A first step towards normalcy and a first step towards healing. That's what parents of Sandy Hook Elementary School are hoping for today as they drop their kids off at school for the first time since an unimaginable tragedy.
Many things will be different for these kids. They won't be attending Sandy Hook Elementary, which police say remains part of an ongoing investigation into Adam Lanza, the gunman who also killed his mother before opening fire at the school and killing 20 children and six adults.
Instead the children are expected to travel to Chalk Hill Middle School in the nearby town of Monroe, where a green-and-white banner greeting the children hangs on a fence. There will also be other familiar items to welcome the kids: furniture and rugs like the ones in their old school. And then there are the security changes: more cameras and locks.
All of those are steps officials across the state of Connecticut have helped make happen in hopes of making school a welcoming place for these children again.
Outcry over a request for permission to sue the state of Connecticut for millions of dollars in the aftermath of the Newtown shooting prompted a New Haven attorney to at least temporarily withdraw his client's petition, the attorney said Tuesday.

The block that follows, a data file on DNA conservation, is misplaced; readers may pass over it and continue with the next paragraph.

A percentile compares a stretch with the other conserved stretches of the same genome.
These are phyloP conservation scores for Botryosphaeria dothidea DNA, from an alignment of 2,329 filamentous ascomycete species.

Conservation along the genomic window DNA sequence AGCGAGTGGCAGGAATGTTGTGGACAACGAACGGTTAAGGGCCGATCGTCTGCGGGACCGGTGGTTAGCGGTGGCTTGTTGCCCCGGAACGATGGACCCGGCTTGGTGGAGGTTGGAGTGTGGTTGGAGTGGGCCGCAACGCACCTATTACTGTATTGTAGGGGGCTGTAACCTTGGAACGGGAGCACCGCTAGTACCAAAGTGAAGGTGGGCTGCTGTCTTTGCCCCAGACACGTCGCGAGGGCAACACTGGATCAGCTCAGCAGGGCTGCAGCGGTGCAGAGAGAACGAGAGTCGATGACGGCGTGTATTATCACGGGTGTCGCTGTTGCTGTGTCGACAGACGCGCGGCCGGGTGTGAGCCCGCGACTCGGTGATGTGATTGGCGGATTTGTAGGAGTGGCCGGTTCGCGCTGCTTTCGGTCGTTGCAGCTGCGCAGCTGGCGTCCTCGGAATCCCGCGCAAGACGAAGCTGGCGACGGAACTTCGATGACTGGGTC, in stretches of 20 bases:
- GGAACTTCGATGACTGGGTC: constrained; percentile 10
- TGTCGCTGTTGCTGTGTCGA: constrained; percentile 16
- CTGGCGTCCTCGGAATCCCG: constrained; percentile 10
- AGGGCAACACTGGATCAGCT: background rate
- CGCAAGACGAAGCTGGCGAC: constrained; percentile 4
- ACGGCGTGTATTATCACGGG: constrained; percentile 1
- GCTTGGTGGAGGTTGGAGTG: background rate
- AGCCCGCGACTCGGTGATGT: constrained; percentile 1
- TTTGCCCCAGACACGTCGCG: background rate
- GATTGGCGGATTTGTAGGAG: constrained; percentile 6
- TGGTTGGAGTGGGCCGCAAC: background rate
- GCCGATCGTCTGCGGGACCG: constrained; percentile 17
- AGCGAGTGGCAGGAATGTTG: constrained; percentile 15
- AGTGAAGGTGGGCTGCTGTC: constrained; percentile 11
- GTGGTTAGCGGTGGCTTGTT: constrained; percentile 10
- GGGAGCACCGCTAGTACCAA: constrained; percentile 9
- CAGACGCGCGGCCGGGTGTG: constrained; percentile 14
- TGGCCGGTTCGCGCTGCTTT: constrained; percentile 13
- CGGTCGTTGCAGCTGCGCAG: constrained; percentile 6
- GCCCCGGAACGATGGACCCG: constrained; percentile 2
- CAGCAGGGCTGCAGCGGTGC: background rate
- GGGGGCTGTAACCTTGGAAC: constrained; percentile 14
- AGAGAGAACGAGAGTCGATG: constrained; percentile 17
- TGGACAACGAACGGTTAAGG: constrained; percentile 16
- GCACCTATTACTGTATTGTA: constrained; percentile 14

"I was getting hundreds of (Facebook) comments" about the potential lawsuit. "So I figured I'd take (the request) off the table for now," said Irving Pinsky, who represents the parents of a 6-year-old survivor of the mass shooting at Sandy Hook elementary school.
Last week, Pinsky said in his filing that the state had failed to protect his client from what he described as "foreseeable harm."
The girl, identified only as Jill Doe, was at the school and apparently heard everything from gunfire to screaming over the intercom, Pinsky wrote in his Thursday letter to the state claims commissioner.FULL STORY
An outpouring of support and gifts for Newtown, Connecticut, in the wake of a mass shooting has forced the town to ask for a temporary halt in donations.